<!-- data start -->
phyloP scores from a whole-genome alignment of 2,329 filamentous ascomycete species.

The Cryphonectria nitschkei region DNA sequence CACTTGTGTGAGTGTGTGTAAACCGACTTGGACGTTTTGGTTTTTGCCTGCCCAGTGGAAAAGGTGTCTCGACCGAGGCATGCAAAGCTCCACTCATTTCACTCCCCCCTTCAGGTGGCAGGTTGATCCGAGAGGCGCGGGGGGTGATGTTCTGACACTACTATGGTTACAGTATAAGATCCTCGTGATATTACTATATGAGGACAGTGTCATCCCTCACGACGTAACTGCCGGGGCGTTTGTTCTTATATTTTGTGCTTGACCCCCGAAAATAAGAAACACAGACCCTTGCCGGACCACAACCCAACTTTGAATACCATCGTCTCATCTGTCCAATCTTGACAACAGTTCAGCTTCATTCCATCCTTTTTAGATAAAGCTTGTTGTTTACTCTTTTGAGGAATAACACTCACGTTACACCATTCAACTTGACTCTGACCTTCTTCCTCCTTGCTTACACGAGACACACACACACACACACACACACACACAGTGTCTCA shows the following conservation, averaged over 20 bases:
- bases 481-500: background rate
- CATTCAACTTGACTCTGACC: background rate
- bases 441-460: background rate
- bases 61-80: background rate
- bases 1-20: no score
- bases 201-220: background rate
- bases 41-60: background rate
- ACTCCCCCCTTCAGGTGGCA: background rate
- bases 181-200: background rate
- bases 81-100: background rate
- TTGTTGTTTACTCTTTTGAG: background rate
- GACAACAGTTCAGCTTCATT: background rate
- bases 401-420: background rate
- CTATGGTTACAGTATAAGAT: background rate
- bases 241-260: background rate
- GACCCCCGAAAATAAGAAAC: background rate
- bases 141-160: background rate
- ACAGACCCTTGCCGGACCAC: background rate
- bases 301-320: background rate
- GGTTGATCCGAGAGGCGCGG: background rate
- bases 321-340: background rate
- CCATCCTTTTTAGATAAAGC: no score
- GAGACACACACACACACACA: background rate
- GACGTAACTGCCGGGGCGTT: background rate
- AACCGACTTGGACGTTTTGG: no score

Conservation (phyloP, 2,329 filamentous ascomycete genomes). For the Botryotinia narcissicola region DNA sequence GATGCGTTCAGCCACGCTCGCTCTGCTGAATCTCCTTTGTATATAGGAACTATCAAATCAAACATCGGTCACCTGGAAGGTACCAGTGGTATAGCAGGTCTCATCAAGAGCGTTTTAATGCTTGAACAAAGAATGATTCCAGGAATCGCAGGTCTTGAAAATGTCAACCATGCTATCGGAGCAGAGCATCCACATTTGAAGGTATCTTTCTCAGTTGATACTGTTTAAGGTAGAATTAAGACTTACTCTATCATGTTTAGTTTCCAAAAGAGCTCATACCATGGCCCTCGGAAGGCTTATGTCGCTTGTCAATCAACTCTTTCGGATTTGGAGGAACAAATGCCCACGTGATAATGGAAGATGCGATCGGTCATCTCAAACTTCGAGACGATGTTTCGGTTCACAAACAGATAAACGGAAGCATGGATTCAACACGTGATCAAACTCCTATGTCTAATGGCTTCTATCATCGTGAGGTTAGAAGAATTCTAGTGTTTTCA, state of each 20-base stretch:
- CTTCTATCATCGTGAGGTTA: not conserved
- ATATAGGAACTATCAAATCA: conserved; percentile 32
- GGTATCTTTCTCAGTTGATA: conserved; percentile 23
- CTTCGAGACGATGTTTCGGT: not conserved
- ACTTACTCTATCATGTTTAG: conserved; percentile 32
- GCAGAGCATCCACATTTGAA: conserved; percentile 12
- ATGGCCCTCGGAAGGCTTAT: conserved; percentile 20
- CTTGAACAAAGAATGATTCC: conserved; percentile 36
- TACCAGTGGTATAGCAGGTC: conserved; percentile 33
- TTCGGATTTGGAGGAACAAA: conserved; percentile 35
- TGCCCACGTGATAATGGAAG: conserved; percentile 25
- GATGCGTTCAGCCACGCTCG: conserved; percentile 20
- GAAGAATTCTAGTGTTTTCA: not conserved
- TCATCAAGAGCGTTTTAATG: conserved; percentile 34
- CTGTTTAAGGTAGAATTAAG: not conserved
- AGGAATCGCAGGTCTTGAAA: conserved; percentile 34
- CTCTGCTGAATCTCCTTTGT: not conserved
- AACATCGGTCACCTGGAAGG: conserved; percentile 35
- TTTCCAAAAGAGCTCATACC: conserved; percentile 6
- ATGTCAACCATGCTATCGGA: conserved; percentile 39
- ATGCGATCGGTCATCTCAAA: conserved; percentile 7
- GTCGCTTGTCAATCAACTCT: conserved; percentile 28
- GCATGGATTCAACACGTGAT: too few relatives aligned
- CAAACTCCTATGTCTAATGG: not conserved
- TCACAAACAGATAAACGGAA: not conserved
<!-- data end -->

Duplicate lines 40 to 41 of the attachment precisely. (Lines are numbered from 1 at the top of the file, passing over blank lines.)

- GATGCGTTCAGCCACGCTCG: conserved; percentile 20
- GAAGAATTCTAGTGTTTTCA: not conserved